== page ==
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An experimental study on the performance of miniature heat sinks for forced convection air cooling

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5 Author(s)
V. Egan ; Stokes Research Institute, Department of Mechanical & Aeronautical Engineering, University of Limerick, Ireland ; J. Stafford ; P. Walsh ; E. Walsh
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In recent years the design of portable electronic devices must incorporate thermal analyses to ensure the device can be adequately cooled to acceptable temperatures. Consumer demand for smaller, more powerful devices has lead to an increase in the heat required to be dissipated and a reduction in the surface area both of which result in an increased heat flux. In this paper, an experimental study is performed on one of the smallest commercially available miniature fans, suitable for cooling portable electronic devices, used in conjunction with both finned and finless heat sinks. Previous analysis has shown that due to fan exit angle, flow does not enter the heat sinks parallel to the fins or bounding walls. This results in a non uniform flow rate within the channels of the finned and finless heat sink along with impingement of the flow at the entrance giving rise to large entrance pressure losses. In this paper straightening diffusers were attached at the exit of the fan which resulted in aligning the flow entering the heat sinks with the fins and channel walls. In designing the finned heat sink current optimization criterion for finned heat exchangers has been applied to ensure maximum heat transfer rates; the finless heat sink was designed to the same specifications. The maximum overall footprint area of the cooling solution is 534 mm2 with a profile height of 5 mm. The thermal performance of each cooling solution was investigated by quantifying its thermal resistance over a range of fan speeds and comparing the results to cases without diffusers. In order to investigate the flow field, detailed velocity measurements were obtained using Particle Image Velocimetry, which provided a further insight into the physics of the flow in such miniature geometries and in designing the straightening diffusers. The thermal analysis results indicate that the cooling power of the solution is increased by up to 20% through the introduction of a diffuser. Hence, demonst- rating the need for integrated fan and heat sink design of low profile applications.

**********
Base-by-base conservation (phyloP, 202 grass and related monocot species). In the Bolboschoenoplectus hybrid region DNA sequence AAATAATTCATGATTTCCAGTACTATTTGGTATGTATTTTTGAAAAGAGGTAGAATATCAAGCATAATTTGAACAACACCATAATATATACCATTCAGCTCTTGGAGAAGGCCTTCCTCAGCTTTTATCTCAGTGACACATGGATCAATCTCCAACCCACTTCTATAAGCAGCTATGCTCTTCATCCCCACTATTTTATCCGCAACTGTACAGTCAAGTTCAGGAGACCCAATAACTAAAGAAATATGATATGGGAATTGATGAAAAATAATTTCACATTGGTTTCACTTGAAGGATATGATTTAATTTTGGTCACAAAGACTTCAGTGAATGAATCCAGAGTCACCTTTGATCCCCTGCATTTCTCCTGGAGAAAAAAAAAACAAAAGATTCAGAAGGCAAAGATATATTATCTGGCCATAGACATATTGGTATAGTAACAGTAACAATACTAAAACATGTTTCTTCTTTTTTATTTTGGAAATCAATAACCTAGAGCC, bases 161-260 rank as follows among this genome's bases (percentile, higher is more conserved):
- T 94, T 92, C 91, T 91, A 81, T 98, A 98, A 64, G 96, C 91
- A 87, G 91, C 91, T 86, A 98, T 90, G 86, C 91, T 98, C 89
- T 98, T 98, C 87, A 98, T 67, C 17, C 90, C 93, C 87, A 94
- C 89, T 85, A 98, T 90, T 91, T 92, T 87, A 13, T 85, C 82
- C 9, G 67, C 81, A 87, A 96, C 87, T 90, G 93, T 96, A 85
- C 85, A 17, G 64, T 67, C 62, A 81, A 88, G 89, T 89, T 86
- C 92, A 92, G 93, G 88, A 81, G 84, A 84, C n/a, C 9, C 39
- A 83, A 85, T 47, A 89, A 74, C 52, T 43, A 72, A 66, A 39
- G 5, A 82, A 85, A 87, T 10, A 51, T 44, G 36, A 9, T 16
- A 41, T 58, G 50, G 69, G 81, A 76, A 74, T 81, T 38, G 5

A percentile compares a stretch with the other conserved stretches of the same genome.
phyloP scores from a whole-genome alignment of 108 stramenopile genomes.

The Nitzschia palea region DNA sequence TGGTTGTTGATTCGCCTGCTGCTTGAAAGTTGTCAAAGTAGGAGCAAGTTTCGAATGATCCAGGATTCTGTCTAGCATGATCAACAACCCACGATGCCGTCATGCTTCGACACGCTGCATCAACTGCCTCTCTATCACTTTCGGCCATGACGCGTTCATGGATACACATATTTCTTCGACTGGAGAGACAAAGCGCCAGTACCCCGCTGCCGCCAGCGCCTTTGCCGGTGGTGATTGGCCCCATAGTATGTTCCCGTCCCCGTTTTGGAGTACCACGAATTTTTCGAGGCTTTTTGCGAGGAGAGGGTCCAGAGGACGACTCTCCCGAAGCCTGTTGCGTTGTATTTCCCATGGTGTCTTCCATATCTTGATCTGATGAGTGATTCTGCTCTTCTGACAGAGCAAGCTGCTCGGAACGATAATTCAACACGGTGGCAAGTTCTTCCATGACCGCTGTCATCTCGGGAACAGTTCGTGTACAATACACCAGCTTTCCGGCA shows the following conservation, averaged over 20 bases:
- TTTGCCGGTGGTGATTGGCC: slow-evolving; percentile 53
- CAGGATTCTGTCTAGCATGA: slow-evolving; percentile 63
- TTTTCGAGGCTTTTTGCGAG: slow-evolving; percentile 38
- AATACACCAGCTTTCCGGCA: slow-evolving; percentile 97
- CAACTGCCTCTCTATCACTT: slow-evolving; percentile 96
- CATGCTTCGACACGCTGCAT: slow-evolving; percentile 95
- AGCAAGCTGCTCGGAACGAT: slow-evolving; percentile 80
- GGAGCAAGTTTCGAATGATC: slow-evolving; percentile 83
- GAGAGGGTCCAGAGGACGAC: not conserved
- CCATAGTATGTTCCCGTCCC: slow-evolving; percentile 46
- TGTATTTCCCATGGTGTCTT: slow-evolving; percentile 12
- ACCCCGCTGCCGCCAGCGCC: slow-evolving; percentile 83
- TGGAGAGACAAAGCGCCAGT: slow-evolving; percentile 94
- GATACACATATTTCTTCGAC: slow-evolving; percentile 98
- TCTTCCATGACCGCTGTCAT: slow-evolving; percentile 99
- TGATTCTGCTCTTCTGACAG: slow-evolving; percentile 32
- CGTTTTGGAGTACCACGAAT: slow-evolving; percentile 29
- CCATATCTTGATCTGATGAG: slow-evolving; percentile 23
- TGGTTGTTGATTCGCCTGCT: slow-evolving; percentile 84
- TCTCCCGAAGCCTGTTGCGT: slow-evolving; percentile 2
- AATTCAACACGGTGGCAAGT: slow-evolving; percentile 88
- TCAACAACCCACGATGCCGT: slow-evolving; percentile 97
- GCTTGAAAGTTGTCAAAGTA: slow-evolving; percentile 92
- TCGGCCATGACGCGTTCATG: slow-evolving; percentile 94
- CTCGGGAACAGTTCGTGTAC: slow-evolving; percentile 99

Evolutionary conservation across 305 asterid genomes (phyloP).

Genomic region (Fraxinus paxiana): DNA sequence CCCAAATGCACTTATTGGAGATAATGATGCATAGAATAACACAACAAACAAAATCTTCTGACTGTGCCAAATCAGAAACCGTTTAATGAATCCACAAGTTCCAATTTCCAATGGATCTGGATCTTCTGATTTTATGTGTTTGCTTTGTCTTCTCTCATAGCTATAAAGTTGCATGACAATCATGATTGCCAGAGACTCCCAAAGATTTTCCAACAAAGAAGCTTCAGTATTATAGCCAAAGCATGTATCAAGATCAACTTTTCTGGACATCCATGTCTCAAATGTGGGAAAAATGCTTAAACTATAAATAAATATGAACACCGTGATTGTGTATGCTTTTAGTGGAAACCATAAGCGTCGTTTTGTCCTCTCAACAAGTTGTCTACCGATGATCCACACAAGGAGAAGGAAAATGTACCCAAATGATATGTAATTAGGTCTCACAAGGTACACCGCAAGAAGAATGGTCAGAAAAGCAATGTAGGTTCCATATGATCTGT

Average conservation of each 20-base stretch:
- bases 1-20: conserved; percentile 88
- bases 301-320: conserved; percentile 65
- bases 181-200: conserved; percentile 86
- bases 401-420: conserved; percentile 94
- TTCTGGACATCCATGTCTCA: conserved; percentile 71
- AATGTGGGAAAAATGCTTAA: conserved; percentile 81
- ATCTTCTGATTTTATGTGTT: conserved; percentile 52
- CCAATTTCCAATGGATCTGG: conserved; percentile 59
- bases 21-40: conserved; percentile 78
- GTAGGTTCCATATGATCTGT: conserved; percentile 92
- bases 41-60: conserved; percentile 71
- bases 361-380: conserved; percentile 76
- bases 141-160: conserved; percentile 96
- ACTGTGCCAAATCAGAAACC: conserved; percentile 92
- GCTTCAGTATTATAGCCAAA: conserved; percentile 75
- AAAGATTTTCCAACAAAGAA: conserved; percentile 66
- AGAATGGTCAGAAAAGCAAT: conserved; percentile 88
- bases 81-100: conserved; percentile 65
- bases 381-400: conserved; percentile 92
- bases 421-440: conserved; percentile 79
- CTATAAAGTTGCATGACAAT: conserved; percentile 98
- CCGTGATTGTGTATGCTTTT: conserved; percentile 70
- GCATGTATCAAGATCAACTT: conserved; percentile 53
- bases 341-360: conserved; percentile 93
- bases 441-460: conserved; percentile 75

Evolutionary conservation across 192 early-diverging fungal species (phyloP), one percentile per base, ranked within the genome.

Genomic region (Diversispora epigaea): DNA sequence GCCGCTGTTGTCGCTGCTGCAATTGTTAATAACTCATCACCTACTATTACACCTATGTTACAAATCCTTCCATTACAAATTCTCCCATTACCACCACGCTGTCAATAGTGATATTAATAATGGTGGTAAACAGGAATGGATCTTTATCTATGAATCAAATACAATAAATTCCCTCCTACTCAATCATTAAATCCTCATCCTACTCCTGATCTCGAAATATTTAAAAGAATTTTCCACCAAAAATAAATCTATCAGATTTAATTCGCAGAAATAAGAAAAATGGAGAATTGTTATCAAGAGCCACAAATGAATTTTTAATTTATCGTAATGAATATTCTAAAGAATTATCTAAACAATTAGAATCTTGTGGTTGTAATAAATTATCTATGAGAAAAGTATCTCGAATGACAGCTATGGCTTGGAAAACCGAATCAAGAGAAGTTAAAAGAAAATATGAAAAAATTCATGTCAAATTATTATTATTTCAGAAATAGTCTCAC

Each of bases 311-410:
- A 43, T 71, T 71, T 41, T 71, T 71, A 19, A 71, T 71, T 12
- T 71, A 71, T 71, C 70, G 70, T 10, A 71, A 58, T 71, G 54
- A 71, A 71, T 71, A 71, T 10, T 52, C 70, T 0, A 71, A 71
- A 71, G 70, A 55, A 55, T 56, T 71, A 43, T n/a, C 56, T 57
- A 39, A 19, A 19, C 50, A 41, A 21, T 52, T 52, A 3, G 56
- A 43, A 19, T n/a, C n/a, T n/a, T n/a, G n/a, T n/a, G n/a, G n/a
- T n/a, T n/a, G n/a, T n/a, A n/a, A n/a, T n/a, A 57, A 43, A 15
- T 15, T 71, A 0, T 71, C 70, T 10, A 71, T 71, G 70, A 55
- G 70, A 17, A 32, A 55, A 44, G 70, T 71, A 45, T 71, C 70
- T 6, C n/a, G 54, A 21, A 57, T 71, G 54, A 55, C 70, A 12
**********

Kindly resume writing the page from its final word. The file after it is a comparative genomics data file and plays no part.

Published in:

Thermal and Thermomechanical Phenomena in Electronic Systems, 2008. ITHERM 2008. 11th Intersociety Conference on

Date of Conference:

28-31 May 2008